Location: Shenandoah Valley

Shenandoah Valley

Native Americans of the Shenandoah Valley

An Exclusive to AccessGenealogy: The following series of articles takes a look at the early Native Americans of the Shenandoah Valley region. Who peopled the area before European contact? How did these Native American’s influence the early events of American history? What archeological evidence remains of these people’s? Part one looks at a couple of unusual clues to the identity of early Shenandoah Valley residents. In part two the history of the Shenandoah Valley after the arrival of Europeans is summarized in order to understand why the Native American history has been largely forgotten. Part three explores the pre-European past of the Shenandoah Valley. Part four looks at many of the early European eyewitness accounts of the Shenandoah Valley and it’s peoples. Part five reviews the professional archaeological studies carried out in the Shenandoah Valley in recent years.

The Archaeological Evidence in Shenandoah Valley

Native American artifacts are frequently found in the Seven Bends area of the Shenandoah River between Woodstock and Strasburg, VA.  However, mounds and earthworks are mostly concentrated in the bends near the outlet of Toms Brook at Maurertown, VA.  The mounds were fairly prominent when settlers first arrived, but after 250 years of plowing, they generally can only be found in aerial photographs. Paleo-Indian Period Warren County During the 1990s, the Thunderbird Archaeological District was surveyed and partially excavated. Thunderbird consists of three sites that were occupied or utilized during the Paleo-Indian and Early Archaic Periods. It was the first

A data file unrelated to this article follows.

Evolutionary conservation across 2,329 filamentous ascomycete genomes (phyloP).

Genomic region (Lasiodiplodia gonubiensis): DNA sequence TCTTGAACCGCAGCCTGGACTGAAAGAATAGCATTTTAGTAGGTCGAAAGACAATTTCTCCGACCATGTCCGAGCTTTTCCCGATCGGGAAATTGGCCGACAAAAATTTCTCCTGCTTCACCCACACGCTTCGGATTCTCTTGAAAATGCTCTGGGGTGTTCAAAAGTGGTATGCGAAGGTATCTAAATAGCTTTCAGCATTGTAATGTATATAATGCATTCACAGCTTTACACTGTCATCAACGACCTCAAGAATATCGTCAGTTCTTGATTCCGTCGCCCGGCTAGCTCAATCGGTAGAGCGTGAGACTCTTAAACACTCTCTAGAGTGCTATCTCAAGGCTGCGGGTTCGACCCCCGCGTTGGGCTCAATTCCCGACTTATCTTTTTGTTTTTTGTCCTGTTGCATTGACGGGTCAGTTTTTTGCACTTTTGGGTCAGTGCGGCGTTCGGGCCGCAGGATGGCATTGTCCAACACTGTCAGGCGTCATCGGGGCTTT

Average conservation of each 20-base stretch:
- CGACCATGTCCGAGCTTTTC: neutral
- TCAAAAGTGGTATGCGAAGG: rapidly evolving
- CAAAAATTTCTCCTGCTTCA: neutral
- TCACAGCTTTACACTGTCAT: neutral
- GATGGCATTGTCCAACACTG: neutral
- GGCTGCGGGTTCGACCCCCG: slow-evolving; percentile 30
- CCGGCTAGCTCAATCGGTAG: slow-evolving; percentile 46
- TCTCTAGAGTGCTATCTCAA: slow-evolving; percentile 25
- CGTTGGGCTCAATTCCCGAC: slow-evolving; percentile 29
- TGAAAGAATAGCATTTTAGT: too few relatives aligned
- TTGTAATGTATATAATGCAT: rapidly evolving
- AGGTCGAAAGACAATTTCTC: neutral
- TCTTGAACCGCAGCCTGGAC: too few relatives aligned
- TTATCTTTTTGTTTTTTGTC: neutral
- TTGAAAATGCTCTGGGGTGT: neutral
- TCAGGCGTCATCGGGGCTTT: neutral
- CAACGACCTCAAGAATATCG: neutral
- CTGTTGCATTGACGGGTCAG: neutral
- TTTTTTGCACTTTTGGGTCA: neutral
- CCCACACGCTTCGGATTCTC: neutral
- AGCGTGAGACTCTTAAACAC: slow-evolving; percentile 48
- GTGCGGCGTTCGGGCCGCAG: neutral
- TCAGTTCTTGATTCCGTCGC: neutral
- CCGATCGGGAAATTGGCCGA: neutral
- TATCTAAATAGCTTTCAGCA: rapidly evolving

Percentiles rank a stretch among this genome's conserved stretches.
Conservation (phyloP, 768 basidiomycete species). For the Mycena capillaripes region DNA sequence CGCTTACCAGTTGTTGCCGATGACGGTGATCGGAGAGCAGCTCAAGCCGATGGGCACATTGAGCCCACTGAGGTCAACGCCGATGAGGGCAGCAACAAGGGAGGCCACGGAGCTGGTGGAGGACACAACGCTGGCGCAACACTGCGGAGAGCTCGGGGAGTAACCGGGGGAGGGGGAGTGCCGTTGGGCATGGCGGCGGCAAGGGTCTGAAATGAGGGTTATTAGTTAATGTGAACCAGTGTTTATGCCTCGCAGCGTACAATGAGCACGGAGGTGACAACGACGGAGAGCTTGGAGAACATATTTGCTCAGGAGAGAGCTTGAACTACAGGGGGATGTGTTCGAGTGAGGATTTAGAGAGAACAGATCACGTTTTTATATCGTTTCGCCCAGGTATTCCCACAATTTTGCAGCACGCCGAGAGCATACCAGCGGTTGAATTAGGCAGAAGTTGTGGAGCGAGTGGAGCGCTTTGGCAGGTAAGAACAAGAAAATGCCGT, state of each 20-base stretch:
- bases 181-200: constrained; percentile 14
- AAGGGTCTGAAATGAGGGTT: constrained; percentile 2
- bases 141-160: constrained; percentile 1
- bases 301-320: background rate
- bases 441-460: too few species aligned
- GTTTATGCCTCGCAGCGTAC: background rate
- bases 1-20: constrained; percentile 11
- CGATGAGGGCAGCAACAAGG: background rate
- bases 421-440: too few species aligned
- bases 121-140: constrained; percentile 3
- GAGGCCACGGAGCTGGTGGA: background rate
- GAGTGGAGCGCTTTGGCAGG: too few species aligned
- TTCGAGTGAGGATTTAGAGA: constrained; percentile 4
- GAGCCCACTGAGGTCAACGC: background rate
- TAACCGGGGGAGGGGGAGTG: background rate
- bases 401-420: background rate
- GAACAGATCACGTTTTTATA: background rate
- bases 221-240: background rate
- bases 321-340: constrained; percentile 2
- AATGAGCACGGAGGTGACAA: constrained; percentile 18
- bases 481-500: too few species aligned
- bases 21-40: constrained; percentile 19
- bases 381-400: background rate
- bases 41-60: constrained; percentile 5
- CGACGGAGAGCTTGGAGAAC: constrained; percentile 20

Rudes Hill Mound

Eyewitness Accounts to Early Indian Settlements in Shenandoah Valley

According to English maps and books of the late 1500s, Sir Francis Drake landed on the coast of Virginia, near the mouth of the James River in 1577. He named the region Virginia in honor of Queen Elizabeth I then explored the Chesapeake Bay for a few weeks. He then led a part of his fleet’s crewmen on horseback and foot along the James River for 10 days until they reached the summit of a mountain, where they could see a vast valley, covered in grasslands and fields. Drake’s memoir states that this valley was densely populated by agricultural Indians,

Exploration and Settlement of the Shenandoah Valley

The first recorded exploration of the Shenandoah Valley was by German immigrant, Johann Lederer, and several associates in 1670. They went as far west as present day Strasburg, VA, then turned around. His journey came on the heels of a decade of ethnic cleansing by the Rickohockens. Colonel Cadwallader Jones explored the central part of the valley in 1673. Colonial records do not document any more expeditions until 1705, when George Ritter, from Bern, Switzerland, led a party into the heart of the Shenandoah Valley, then decide to settle east of the valley. In 1719, Thomas Fairfax, 6th Lord of

The Rickohockens’ Role in Native American Slavery

During the Third Powhatan War (1644-1646) warriors of the Rickohocken tribe, living near the headwaters of the James River, formed an alliance with Powhatan. They massacred all whites that they encountered as they marched down the James Valley. Over 500 white settlers were killed by the Native alliance. The Rickohockens probably would have destroyed the capital in Jamestown had not they run out of arrows. The colonists counter-attacked with firearms and steel weapons. The Rickohockens sued for peace. In order to keep the Rickohockens from attacking the English colonists again, Royal Governor William Berkeley, began making trade contracts with them